Steve McQueen’s work has always been weighty and dour, but with a distinct sense of purpose. Viewers are probably most familiar with the Best Picture-winning 12 Years a Slave, but McQueen’s other features depict a sex addict (Shame) and the Irish hunger strikes during The Trouble (Hunger). Widows, McQueen’s newest feature shares some of the dour coloring of his previous work, but is much more suited for general audiences. McQueen draws potent performances from a rich ensemble that features Viola Davis, another Oscar winner. The story, penned by McQueen and Gillian Flynn of Gone Girl, is interesting from both the perspective of plot and its peculiar, non-linear structure. Eminently more approachable that the rest of Steve McQueen’s oeuvre, Widows is that rare concoction of pulpy action and piquant social commentary.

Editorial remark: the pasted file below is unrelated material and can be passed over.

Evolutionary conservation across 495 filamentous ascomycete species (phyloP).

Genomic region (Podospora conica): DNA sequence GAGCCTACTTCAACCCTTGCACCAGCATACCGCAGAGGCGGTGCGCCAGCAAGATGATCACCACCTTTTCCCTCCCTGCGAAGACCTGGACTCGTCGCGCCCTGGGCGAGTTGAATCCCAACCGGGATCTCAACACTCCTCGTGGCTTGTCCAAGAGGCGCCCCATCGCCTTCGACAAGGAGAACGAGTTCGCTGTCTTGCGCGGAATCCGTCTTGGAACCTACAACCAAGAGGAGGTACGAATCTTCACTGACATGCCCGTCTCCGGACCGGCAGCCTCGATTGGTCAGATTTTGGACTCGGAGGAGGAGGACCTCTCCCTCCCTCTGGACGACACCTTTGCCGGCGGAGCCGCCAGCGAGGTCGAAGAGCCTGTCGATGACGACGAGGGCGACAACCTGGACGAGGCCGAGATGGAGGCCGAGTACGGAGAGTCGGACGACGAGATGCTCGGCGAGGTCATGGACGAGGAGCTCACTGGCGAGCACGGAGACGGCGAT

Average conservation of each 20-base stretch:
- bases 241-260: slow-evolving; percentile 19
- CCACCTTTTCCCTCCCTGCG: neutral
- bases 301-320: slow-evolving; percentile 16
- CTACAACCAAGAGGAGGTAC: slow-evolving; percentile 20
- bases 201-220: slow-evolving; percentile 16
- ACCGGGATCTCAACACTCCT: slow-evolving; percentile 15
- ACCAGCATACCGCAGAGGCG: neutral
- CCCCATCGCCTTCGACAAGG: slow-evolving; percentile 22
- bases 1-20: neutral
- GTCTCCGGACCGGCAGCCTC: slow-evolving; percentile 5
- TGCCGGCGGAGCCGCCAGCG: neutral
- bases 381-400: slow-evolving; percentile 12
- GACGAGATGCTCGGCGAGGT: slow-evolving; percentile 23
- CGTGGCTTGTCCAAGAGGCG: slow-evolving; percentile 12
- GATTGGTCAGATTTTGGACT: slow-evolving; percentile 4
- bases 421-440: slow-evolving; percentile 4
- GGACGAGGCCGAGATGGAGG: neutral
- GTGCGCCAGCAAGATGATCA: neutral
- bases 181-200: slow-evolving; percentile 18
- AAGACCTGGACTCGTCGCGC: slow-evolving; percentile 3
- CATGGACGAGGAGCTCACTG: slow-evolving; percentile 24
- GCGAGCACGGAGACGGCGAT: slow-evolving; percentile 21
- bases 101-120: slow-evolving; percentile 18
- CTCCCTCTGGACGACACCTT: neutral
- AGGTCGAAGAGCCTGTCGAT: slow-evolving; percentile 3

Silence is vintage Martin Scorsese. The master’s techniques are evident in practically every frame, and his return to a religious subject matter is both fascinating and complex. Nearly three decades ago, The Last Temptation of Christ showed that Scorsese was capable of delivering a nuanced treatise on spirituality, and he has done the same with Silence. These topics are seldom tackled by Scorsese, so we should count ourselves lucky when the director is inspired by a story such as Silence, which has been in pre-production in some form for the last 25 years or so.
In J.A. Bayona’s A Monster Calls, the director mixes the hyper-reality of the agonizing struggles of a young boy named Conor O’Malley with a vibrant fantasy world involving a titanic tree monster. Like in Bayona’s previous feature El Orfanato (The Orphanage), reality and fantasy are blended together in fascinating ways, until it is not quite clear precisely what we are looking at. Though certainly a daunting task, Bayona and his performers manage to tell an engaging coming-of-age story about grief, coping, and the power of storytelling.